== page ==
I must admit that I have struggled the past few years with the labels we have attached to our brethren within the church community. Liberal, conservative, progressive, right-wing; it sounds more like a political movement than a brotherhood of believers. I have also gone through phases of self-definition. For a while I jokingly told people that I am doctrinally conservative and socially liberal, but that too required that I define exactly what that meant. I finally settled on a simple way to describe myself to others – “I strive to be Biblical.” I believe the Bible is God-breathed and provides all things necessary for life and godliness (2 Timothy 3:16, 17; 2 Peter 1:3).
That position, though it may sound reasonable often leaves me feeling very alone in a fellowship that seems to be increasingly divided and I don’t think social media and the advent of rapid communication is helping. Today I read a blog post that made me very uncomfortable. It was a brother addressing a biblical matter that I hold very near and dear to my heart (church leadership). In my interpretation of his post, he was opening the flood gates to an ideology I find contradictory to my “Biblical” approach to my faith. It was that post that forced me to return to my Bible and my own belief system and ask, “How much is too much?”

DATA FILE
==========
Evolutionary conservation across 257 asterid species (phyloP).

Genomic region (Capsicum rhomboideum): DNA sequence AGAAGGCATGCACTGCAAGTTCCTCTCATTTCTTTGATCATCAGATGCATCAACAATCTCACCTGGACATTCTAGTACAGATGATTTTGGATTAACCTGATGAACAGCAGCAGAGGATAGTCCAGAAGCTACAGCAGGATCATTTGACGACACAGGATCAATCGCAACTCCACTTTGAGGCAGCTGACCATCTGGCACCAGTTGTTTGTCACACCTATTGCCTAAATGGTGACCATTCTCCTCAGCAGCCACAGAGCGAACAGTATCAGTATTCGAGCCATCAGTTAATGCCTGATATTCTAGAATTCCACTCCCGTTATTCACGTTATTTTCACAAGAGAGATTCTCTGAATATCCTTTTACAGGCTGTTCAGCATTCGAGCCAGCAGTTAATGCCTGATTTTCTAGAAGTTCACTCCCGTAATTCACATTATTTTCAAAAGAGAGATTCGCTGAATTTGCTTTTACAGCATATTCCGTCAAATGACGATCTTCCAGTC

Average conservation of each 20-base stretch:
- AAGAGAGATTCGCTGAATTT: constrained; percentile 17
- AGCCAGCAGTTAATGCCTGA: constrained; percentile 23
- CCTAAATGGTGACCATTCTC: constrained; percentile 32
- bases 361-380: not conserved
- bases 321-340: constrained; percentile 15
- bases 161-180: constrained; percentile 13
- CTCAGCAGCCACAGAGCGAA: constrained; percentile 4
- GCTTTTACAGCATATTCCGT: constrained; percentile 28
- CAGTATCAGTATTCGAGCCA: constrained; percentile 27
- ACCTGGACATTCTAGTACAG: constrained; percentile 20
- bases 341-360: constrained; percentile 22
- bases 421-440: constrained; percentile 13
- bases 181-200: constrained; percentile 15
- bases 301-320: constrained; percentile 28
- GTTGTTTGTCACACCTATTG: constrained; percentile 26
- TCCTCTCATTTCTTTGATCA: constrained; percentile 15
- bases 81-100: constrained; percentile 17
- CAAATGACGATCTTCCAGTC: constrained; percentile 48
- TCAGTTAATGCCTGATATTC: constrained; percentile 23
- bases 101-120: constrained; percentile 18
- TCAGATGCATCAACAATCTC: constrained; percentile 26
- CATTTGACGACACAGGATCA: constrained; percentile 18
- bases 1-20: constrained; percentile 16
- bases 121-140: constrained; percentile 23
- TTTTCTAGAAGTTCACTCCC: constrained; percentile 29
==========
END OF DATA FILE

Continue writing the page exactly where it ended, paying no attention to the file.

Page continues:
Here is the problem (and I know it’s nothing new). I look in one direction and I see those who are drawing their lines of fellowship so tightly that the Pharisees would be viewed as dwelling in the progressive’s camp. If you disagree on which translation to study out of, or whether you can have life-group Bible studies in leu of Sunday evening services you are on the outside looking in. When I turn and look in the other direction, I see another segment of our fellowship who are moving wholesale into ecumenicalism. “We are a big tent church and everyone is welcome. We don’t have to agree on doctrine – any of it.”
So without making any concerted effort at including or excluding others I find my faith community shrinking. I have a growing respect for our brethren during the restoration era because they were seeking Biblical truth. One brother recently put it to me this way, “During the restoration era we had men of faith seeking truth, today we have men of truth seeking faith.”
Maybe I am just odd, but is it really that hard to just sit down with the scriptures and ask, “What did God say?” Maybe I am old school in the way I look at things, but I still believe the path to unity is found in the scriptures, not in blind acceptance of others, not through a “let’s all get along” philosophy, but through a deep desire to know God through his revealed word.
Sometimes I feel like a man without a country.